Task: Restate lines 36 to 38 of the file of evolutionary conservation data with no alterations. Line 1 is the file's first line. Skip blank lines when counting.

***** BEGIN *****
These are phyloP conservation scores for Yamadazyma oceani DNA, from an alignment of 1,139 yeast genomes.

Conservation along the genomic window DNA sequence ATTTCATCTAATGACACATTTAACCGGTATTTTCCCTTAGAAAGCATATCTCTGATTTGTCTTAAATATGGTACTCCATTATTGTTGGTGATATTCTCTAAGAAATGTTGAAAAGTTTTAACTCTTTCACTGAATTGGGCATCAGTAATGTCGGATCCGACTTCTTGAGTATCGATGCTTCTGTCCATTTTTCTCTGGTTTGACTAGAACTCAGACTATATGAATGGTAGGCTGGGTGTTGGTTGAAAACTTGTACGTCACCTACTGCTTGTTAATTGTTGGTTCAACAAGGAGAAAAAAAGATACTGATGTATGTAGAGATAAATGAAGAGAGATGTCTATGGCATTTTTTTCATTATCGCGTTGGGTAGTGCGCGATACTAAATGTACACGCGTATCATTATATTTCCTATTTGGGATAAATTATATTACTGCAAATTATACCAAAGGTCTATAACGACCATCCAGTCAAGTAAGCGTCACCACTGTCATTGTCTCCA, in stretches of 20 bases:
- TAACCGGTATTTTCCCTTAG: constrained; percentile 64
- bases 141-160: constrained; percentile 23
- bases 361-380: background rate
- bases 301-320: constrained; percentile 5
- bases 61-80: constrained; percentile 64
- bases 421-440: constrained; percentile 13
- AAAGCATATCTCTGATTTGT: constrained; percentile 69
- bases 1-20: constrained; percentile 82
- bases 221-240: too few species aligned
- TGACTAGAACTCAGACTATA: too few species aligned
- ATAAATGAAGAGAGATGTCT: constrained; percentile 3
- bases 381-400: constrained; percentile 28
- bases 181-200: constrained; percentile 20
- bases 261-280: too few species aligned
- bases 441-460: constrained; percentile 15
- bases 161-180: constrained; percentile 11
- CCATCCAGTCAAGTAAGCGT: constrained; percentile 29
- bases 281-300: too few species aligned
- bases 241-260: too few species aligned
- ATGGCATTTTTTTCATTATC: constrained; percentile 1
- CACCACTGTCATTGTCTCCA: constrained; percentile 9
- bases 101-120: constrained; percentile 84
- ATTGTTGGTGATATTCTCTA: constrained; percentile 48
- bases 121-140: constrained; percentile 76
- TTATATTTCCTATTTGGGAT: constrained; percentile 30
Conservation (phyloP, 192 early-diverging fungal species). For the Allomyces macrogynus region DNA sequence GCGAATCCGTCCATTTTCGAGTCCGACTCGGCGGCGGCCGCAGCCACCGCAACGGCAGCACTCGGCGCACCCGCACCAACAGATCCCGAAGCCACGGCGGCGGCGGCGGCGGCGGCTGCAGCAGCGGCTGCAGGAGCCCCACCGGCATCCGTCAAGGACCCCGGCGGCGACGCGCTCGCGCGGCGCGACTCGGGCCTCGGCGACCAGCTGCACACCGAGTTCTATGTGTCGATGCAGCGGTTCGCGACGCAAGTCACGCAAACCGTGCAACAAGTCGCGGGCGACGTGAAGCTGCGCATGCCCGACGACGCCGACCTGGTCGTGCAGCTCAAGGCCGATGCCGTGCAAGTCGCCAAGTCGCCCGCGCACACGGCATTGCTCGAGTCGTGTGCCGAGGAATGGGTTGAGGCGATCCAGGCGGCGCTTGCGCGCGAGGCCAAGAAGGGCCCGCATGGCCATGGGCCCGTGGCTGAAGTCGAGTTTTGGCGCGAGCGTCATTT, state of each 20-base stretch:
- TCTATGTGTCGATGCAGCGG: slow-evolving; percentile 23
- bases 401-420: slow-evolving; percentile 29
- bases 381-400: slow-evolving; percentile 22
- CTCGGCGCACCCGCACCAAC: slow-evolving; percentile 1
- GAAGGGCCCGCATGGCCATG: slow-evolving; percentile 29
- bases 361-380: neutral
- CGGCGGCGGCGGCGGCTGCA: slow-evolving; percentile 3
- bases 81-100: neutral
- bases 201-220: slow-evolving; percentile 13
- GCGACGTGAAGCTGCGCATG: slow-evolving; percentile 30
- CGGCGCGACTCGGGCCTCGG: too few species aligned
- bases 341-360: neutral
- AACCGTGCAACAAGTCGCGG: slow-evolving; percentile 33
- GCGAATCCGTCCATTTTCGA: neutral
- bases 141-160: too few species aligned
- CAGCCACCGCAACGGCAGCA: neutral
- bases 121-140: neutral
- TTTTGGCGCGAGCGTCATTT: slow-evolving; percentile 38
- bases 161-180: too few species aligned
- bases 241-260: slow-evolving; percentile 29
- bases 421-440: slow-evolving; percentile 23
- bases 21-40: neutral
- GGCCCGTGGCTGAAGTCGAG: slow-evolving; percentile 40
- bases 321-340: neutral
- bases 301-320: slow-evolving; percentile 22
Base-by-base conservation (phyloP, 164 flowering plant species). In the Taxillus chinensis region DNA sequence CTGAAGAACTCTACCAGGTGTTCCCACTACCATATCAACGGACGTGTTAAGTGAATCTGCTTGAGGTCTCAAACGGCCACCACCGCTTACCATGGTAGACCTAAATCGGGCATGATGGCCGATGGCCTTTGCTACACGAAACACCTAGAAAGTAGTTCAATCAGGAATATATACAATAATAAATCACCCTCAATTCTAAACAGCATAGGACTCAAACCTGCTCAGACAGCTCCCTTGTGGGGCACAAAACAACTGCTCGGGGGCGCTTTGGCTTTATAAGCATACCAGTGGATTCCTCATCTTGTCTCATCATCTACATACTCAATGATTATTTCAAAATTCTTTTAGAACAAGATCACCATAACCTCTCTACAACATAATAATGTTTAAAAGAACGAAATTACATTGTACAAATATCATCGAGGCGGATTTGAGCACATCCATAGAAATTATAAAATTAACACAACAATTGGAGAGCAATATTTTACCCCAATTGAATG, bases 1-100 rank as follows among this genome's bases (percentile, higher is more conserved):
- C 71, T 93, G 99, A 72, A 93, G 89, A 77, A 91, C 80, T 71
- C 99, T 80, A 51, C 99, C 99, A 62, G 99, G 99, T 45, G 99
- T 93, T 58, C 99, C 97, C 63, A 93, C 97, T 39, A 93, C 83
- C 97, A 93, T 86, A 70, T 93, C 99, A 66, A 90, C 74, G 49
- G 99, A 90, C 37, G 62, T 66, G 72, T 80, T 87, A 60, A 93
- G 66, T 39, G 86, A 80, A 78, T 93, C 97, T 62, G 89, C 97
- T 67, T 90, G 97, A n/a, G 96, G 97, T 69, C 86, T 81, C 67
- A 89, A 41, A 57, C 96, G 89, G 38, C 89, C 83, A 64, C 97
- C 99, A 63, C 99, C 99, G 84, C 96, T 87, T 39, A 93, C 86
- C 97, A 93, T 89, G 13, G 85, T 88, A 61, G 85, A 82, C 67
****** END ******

- bases 81-100: neutral
- bases 201-220: slow-evolving; percentile 13
- GCGACGTGAAGCTGCGCATG: slow-evolving; percentile 30